Dealing with federal Affordable Care Act, new state rules require more staff
An expected increase in Washington County health care cases due to the Affordable Care Act and a new state assessment process will require more personnel to handle the work load, the Board of Commissioners learned during another round of 2014 budget workshops Tuesday.
Community Services Department officials said the growth of health care cases since the recession has stabilized at about 9,400 from 6,700 at the start of the economic downturn. However, CSD officials expect another 2,600 cases will be added by implementation of Obamacare and converting current cases to follow the new system rules.
The department added nine staff positions this year to handle ACA cases, according to CSD officials.
Because the state legislature mandated a new assessment process — MnCHOICES — to determine how disabled and older county residents receive services, CSD officials expect increased hours required to do 3,500 annual assessments. CSD will add 10.5 staff positions to comply with the new MnCHOICES rules, officials added.
CSD has a $39.2 million proposed 2014 budget, with half the revenue from the tax levy, a third from federal sources, 15 percent from the state and the remainder from other revenue sources. Major department expenditures are:
- $15.7 million in social services that include child care assistance, child support, food support, medical assistance, Minnesota Family Investment Program and housing.
- $10.8 million in economic assistance.
- $7.49 million for mental and chemical health including assessment, therapy, psychiatry, case management, medication management, housing and crisis services.
- $2.8 million to the WorkForce Center for unemployment counseling, resource rooms, senior and youth programs, job search workshops and unemployment insurance.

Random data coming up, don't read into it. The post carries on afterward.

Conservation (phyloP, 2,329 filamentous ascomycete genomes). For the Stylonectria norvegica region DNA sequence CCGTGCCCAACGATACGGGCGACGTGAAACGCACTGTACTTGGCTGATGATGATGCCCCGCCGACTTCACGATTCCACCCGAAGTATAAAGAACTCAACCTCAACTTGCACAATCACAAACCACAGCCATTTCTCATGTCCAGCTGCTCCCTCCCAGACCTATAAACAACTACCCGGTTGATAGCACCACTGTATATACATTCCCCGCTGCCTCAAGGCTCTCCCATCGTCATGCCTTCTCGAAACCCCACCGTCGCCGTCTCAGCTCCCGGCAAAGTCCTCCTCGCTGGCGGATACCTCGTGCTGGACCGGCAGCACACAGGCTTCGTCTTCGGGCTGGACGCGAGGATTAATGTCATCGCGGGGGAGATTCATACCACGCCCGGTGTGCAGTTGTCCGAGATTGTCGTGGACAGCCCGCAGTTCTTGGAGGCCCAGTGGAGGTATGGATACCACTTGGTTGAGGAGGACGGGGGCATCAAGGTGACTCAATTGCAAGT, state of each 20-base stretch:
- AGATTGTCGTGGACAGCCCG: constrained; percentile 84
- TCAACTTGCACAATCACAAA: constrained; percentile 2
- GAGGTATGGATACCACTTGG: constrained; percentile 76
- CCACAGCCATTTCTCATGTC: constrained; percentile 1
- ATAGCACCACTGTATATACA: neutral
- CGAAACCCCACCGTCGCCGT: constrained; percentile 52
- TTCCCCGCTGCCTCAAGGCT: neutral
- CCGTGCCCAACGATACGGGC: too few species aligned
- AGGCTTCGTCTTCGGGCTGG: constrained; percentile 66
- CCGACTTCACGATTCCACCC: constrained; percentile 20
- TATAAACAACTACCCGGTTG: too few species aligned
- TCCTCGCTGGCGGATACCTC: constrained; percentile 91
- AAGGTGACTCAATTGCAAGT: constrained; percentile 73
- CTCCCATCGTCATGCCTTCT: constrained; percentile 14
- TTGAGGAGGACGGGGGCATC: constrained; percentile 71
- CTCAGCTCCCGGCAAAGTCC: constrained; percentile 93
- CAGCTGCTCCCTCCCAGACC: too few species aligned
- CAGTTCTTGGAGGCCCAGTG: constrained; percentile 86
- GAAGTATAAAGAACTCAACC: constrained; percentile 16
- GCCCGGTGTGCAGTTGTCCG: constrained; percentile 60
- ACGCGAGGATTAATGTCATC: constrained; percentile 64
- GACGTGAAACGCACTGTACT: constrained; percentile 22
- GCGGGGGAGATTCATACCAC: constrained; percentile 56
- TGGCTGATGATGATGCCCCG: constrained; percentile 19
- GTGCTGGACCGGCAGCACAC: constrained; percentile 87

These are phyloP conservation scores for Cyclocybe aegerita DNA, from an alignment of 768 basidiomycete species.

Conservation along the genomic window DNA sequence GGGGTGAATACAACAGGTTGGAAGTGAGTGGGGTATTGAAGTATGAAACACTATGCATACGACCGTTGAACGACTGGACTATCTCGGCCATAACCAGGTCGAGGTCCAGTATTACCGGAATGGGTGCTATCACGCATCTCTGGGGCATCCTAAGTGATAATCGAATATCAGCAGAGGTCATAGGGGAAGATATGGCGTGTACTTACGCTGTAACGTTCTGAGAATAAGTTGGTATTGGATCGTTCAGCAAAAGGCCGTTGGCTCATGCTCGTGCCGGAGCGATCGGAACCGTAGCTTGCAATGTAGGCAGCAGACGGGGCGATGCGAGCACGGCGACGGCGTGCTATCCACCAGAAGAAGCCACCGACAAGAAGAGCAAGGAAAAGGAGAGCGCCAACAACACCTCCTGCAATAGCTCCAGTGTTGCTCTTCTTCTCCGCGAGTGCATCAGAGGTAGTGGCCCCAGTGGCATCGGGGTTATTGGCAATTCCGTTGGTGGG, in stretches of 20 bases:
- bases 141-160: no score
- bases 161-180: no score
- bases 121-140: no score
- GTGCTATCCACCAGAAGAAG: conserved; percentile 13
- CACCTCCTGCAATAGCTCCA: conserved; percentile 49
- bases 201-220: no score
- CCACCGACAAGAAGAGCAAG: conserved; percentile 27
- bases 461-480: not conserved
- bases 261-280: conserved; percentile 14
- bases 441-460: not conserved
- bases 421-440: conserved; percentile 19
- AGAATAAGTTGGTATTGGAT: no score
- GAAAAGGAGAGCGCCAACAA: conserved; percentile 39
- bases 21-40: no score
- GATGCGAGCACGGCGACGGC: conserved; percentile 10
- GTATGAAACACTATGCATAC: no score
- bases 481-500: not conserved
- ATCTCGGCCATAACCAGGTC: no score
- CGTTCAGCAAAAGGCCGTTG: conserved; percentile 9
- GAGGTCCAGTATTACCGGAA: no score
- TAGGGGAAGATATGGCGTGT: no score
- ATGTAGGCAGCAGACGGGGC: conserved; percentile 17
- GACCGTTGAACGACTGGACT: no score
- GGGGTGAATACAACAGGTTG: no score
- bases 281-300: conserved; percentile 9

- $2 million in administrative costs.
- $186,000 for veterans services.
The Department of Public Health and Environment also expects to see services affected by implementation of ACA. DPHE already sees increases in family health home visits and County Jail medical services and costs.
On the environmental side, DPHE expects more residential septic systems will need inspections or replacing as the housing market improves.
Other 2014 projects DPHE plans are adoption of community health improvement and groundwater plans, implementing a county solid waste master plan and evaluation of the county’s Environmental Charge.
The DPHE’s proposed $13.4 million 2014 budget is 4 percent higher than in 2013. About 10 percent of the DPHE budget comes from the tax levy, 47 percent is from the county environmental charge assessed on trash collection bills and other funds from federal and state grants and fees for services and licensing.
Environmental programs receive 60 percent of DPHE expenditures, health community programs getting 17 percent and health services getting 9 percent. The remaining budget goes to programs fighting infectious disease, infrastructure and emergency preparedness.
The 2014 Washington County Extension budget of $286,509 is a 1.5 percent increase from this year. The Extension offices asks the county to contribute $159,200 of the budget, with the remaining funds from grants, fundraising and dues.
The Extension service budget includes money for a 4-H coordinator and Youth Teaching Youth program coordinator.